Q&A With DS Matt Wilson on DauphinÃ© Stage 7Sat 8 Jun 2013
Travis Meyer spent his 24th birthday in the breakaway on the queen stage of the Critérium du Dauphiné. Part of a 22 rider move that formed in the opening hour of racing, Meyer worked with his breakmates to build up a maximum advantage of 5’40 over the Col d’Ornon.
Teams Sky and Garmin-Sharp did the bulk of the late chase work that saw the break’s advantage quickly tumble during the final two hours of racing. Forty kilometres from the finish, Meyer and Jurgen Van den Broeck (Lotto-Belisol) enjoyed a slim advantage over the escape group. When the front group came back together, Meyer attacked again.
Although the attacks made for an animated finale, the peloton overtook the break as it shattered inside the last 25 kilometres. Meyer was back in the bunch 21 kilometres from the finish. Nine kilometres later, Alessandro De Marchi (Cannondale), the last man standing, rejoined the field.
Samuel Sanchez (Euskaltel Euskadi) beat Jakob Fuglsang (Astana) to the finish line on final ascent to the ski resort of Superdécoluy. The duo were 15” faster than Richie Porte (Sky) who finished with a 1” advantage over a group of six that included race leader Chris Froome (Sky).
Sport Director Matt Wilson answered your questions about stage seven. Read what he had to say about the hilly day of racing below.
Q: Was having a rider in the breakaway planned today?
Yes, we definitely wanted to have a rider in the break. We had no one for this type of finish; no specialists for the climbing stages. Anyone on the team had the opportunity to get in the break and see what they could do. Travis Meyer was the one who managed to get up the road.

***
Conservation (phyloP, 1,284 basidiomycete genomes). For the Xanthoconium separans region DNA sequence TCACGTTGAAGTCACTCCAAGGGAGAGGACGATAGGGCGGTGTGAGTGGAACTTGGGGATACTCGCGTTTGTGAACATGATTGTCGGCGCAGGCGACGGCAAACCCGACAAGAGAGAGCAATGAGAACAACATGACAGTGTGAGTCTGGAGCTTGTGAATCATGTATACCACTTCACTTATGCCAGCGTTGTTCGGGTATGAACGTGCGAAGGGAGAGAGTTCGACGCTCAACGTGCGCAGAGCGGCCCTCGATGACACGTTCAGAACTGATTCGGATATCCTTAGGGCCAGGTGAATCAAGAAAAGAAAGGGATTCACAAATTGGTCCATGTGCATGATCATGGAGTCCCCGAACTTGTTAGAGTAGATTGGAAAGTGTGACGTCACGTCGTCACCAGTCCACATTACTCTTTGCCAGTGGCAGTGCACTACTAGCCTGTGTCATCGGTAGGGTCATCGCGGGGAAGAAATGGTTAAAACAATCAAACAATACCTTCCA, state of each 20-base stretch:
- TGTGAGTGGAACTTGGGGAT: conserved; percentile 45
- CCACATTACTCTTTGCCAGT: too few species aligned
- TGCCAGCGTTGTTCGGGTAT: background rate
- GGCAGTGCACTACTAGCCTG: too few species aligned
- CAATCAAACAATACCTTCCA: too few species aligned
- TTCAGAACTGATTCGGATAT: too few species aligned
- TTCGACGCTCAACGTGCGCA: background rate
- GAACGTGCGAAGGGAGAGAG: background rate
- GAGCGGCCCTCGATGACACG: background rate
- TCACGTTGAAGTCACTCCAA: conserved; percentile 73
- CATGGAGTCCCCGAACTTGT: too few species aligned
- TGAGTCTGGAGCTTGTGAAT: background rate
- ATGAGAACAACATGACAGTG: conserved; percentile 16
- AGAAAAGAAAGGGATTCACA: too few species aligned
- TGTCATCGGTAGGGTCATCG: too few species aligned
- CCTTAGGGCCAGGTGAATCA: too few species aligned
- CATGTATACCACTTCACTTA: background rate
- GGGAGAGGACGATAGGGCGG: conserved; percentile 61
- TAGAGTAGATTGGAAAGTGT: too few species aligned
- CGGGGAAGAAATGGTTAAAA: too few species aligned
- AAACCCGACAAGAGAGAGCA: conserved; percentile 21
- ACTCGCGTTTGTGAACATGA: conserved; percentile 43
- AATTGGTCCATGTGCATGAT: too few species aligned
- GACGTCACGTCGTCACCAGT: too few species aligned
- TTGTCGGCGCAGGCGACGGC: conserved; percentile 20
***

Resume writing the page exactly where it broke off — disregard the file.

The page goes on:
Q: Travis has been in the break regularly this year. Why is this his role?
Trav is an opportunist kind of rider. If you’re not a rider with exceptional climbing abilities and you’re not a sprinter, you need to win races from a break. He’s had good form this year. It’s become quite common that we see him going into breaks and then attacking from these moves. We value this sort of racing at ORICA-GreenEDGE
Q: What’s the normal recovery process between stages?
Food, massage and rest are the major focus. Straight after the stage, we make sure the riders take in good food that includes a source of protein and a recovery shake. Back at the hotel, they have massage and sometimes an ice bath. We also use The Recovery Pump system (what some of you have called “our space boots” on Facebook) to aide recovery. The riders sit down for a good meal, either food prepared by our race hotel or our chef Nicki Strobel. After dinner, it’s time for a good night sleep. That’s more or less the drill at every race.
Q: What happened with Fumy Beppu today? Why did he abandon?
Fumy lost contact with the peloton on the first climb, and 40-50 kilometres later, we realised he probably wouldn’t make the time cut. We decided he should call it a day at the point and think about the next race.
Q: Why is Simon Gerrans dropping off on the big climbs this week. Matt Keenan has commentated he’s in ‘training mode’ but I would have thought pushing through would be best for training. Is this to avoid fatigue or for another reason?
It’s to avoid fatigue. When you go into the Tour, you can’t go in tired. Building form is a fairly scientific process. Simon is riding within himself and keeping his heart rate within a certain range. He’s helping the team in various ways while making sure that he arrives in his best possible condition for the Tour.